I drove from Las Vegas to St. George Utah on Saturday for a week of shooting and ROing the 2014 USPSA Handgun Nationals. On my way to St. George I took a detour to visit a friend from my local shooting club who had moved to Logandale, a small ranching community about an hour’s drive north of Las Vegas. Chris and his family live in a nice home, next to a small river, with enough land to have horses and grow their own vegetables – living the life. After a short visit and tour of the property, I continued on to St. George.
My plan was to check into the hotel then visit the range, and walk stages Saturday afternoon, then spend the next day, Sunday, at Zion National park which is about 30 miles east of St. George. I arrived at the range on Saturday just after 90 miles winds came through and rearranged many of the structures on the range. Sturdy car-ports were slid out of their bays, heavy gear tables were thrown around (one even sticking into one of the stage walls, and many stage walls were blown down. I stayed and helped clean up the range. There was still much work to do to put the entire range back together. So it looked like no trip to Zion for me, oh well.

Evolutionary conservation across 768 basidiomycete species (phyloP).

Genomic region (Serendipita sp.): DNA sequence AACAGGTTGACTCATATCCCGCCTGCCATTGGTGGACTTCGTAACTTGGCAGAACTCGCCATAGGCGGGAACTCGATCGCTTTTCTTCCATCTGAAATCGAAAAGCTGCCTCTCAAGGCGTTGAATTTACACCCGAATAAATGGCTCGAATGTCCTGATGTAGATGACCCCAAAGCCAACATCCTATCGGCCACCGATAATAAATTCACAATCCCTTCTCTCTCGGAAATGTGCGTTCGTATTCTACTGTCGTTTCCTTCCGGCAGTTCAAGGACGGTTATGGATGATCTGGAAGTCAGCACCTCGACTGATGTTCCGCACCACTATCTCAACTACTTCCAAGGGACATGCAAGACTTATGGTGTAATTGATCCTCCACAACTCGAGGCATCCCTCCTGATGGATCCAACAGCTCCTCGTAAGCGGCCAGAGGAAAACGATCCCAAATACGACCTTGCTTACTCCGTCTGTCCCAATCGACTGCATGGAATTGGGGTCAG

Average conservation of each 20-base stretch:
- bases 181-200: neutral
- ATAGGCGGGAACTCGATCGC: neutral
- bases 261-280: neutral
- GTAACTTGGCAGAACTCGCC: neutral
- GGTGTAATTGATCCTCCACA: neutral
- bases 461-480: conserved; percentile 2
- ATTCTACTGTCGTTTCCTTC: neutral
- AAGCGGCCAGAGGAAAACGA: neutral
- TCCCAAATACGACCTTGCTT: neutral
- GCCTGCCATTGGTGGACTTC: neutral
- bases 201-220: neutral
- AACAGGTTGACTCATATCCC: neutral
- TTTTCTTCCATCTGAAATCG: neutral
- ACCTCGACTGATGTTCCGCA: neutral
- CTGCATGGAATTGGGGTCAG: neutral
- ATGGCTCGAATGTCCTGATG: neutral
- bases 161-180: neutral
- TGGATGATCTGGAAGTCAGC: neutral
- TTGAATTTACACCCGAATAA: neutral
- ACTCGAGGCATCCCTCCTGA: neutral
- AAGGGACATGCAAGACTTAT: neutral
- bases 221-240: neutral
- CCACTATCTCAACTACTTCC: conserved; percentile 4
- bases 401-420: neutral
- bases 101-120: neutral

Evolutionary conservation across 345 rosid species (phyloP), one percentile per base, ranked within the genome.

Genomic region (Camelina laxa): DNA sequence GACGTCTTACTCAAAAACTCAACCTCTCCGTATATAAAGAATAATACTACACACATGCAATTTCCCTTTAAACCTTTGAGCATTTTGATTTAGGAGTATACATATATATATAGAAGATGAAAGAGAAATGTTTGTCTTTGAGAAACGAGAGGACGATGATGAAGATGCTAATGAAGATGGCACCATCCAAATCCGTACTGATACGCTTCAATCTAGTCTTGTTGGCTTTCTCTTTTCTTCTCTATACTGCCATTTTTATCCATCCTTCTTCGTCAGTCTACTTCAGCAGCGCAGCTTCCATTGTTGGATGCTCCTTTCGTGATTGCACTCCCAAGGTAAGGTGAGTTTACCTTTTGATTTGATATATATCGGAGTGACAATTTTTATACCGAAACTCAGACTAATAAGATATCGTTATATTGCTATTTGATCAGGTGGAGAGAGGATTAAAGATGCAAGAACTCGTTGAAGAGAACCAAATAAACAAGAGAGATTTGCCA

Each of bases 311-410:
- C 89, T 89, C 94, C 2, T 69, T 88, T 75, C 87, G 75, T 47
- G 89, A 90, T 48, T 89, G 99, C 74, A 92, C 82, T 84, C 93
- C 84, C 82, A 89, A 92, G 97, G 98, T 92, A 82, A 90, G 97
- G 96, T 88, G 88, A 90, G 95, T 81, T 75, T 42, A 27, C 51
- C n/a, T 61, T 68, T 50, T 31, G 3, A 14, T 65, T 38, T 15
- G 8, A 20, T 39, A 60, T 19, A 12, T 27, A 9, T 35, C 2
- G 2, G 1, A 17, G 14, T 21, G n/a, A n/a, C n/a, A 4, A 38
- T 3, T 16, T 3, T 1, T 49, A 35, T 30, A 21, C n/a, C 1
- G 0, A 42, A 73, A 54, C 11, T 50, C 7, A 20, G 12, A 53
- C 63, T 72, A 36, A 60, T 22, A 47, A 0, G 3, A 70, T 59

A call went out, and about 40 people showed up Sunday morning to help. We had the entire range rebuilt by about 2pm. Everything was done except hanging paper targets. Paper would normally be hung the night before the match begins, however, there was still a chance of rain Sunday evening. So it was decided we would hang paper Monday morning.
Morning began with a Staff meeting followed by the RO’s going to their assigned stages and hanging paper. The RO’s then went and joined our assigned squads to begin our shooting of the pre-match. Mondays shooting ended around 4pm, while Tuesday and Wednesday’s shooting ended around 2pm. This gave us RO’s a little time in the afternoon and evening to rest up for the next four days, which were sure to be long.
This years Nationals was the first, that I’m aware of, that had the production, limited, limited 10, and open divisions all shooting in one big match. 28 stages in four days. This format was selected to assist many of the shooters to prepare for the IPSC World Shoot which followed a few weeks later.